In this way, from state to state, Amazon saved gazillions of dollars, and the books it was selling were made to seem seem all the cheaper for not having added sales tax, and therefore to seem as well that much more demeaned in true value, but  leading in the end to that much more revenue—for Amazon, not for the states, even as the costs reflected by having Amazon do business in your state went up (think roads, trucks, etc.).

I don’t know which is more depressing: That none of the geniuses in the msm who reported on the President’s tweet seemed to know that, or that they didn’t do the minimal reporting (say, a Google search) to verify that.

For example, a New York Times report by Patricia Cohen on Trump’s tweet first played coy, saying “there is no ‘internet tax,’” even though Amazon’s anti-tax scheme has been well and deeply reported upon (not just here but int he EU as well, where it has led to several lawsuits). Then Cohen reported that while Amazon had “long balked at collecting sales taxes … by 2012 it was collecting taxes in California, Texas, Pennsylvania and other states,” as if that were the entire country, and didn’t leave out the 20 or so states where Amazon still avoids collecting taxes.

An NPR report by Mara Liasson was similarly misleading. “Amazon does pay” state sales taxes, Liasson declared emphatically. Fuck you, 20 states that don’t matter.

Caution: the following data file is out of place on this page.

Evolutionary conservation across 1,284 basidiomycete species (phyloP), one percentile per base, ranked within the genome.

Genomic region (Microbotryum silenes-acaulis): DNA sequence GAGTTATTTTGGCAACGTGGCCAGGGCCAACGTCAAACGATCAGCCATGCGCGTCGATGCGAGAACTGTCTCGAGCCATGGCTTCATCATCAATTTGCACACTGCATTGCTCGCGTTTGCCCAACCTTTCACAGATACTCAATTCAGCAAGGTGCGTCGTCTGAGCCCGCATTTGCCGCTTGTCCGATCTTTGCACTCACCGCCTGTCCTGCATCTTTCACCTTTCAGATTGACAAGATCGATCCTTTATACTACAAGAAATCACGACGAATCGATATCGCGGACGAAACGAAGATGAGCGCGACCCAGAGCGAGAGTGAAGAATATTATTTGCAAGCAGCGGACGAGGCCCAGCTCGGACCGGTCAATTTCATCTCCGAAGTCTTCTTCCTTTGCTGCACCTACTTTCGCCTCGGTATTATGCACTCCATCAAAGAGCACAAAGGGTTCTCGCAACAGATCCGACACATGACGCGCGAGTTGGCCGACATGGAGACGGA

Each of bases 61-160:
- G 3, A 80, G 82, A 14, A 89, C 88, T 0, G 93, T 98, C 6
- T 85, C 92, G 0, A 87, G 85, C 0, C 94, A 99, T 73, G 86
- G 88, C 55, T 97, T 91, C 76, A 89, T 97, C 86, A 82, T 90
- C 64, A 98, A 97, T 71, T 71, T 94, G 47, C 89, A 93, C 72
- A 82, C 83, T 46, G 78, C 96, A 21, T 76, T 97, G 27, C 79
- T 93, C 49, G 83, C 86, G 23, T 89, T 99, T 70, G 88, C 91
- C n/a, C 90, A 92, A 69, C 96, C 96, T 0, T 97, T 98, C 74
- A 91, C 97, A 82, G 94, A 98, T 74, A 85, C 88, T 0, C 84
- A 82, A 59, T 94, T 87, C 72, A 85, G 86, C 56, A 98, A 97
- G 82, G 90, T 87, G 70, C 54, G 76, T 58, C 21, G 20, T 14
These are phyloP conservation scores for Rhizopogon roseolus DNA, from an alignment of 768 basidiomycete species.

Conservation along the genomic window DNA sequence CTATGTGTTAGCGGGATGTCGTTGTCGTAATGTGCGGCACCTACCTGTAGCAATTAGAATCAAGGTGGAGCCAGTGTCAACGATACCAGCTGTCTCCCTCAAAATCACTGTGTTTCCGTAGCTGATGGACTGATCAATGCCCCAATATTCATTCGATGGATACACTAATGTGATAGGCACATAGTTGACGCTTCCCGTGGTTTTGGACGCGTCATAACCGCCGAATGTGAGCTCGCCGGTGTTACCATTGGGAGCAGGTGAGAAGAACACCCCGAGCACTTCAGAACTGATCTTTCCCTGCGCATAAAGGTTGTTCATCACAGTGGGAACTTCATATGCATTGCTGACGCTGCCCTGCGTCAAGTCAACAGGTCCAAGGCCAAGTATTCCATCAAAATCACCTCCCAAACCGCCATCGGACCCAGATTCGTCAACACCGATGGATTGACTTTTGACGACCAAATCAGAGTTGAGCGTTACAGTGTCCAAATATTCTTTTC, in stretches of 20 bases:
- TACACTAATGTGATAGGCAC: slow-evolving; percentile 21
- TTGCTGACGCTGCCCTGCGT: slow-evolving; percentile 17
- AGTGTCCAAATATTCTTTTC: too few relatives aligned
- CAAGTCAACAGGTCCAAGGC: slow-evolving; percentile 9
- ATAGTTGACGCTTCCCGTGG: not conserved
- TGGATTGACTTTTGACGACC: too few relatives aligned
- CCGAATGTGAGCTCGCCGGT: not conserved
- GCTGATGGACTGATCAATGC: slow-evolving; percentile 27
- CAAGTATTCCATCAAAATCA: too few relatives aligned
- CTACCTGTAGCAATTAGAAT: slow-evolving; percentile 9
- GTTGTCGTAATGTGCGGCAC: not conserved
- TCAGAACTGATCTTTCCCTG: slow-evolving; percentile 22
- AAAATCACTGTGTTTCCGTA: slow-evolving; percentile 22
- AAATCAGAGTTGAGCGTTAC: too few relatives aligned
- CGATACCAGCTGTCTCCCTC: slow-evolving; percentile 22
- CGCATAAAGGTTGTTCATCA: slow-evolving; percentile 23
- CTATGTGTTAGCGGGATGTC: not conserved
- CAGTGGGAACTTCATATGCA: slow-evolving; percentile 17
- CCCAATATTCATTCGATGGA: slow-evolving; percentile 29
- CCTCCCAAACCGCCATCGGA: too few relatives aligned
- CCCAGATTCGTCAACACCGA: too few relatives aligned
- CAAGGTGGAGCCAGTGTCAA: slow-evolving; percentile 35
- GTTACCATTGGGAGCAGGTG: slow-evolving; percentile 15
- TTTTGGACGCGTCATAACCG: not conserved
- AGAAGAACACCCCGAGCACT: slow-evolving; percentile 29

But it gets worse. As per the Times,

… one possibility is that Mr. Trump was thinking of a proposal to allow state governments to force internet retailers to collect sales taxes from their customers. The bill — called the Marketplace Fairness Act — has been pushed for years by brick-and-mortar retailers like Walmart, which have been losing ground as e-commerce has grown.

[Amazon] even joined its former opponents that year in lobbying Congress to pass federal legislation that would compel its online competitors to follow suit.

Amazon has indeed joined that “fight.” None other than Bezos’s own newspaper, the aforementioned Washington Post, has gone out of its way to note that — such as in this report from last year by Andrea Peterson, headlined “Why Amazon is doubling down on lobbying.” It reported,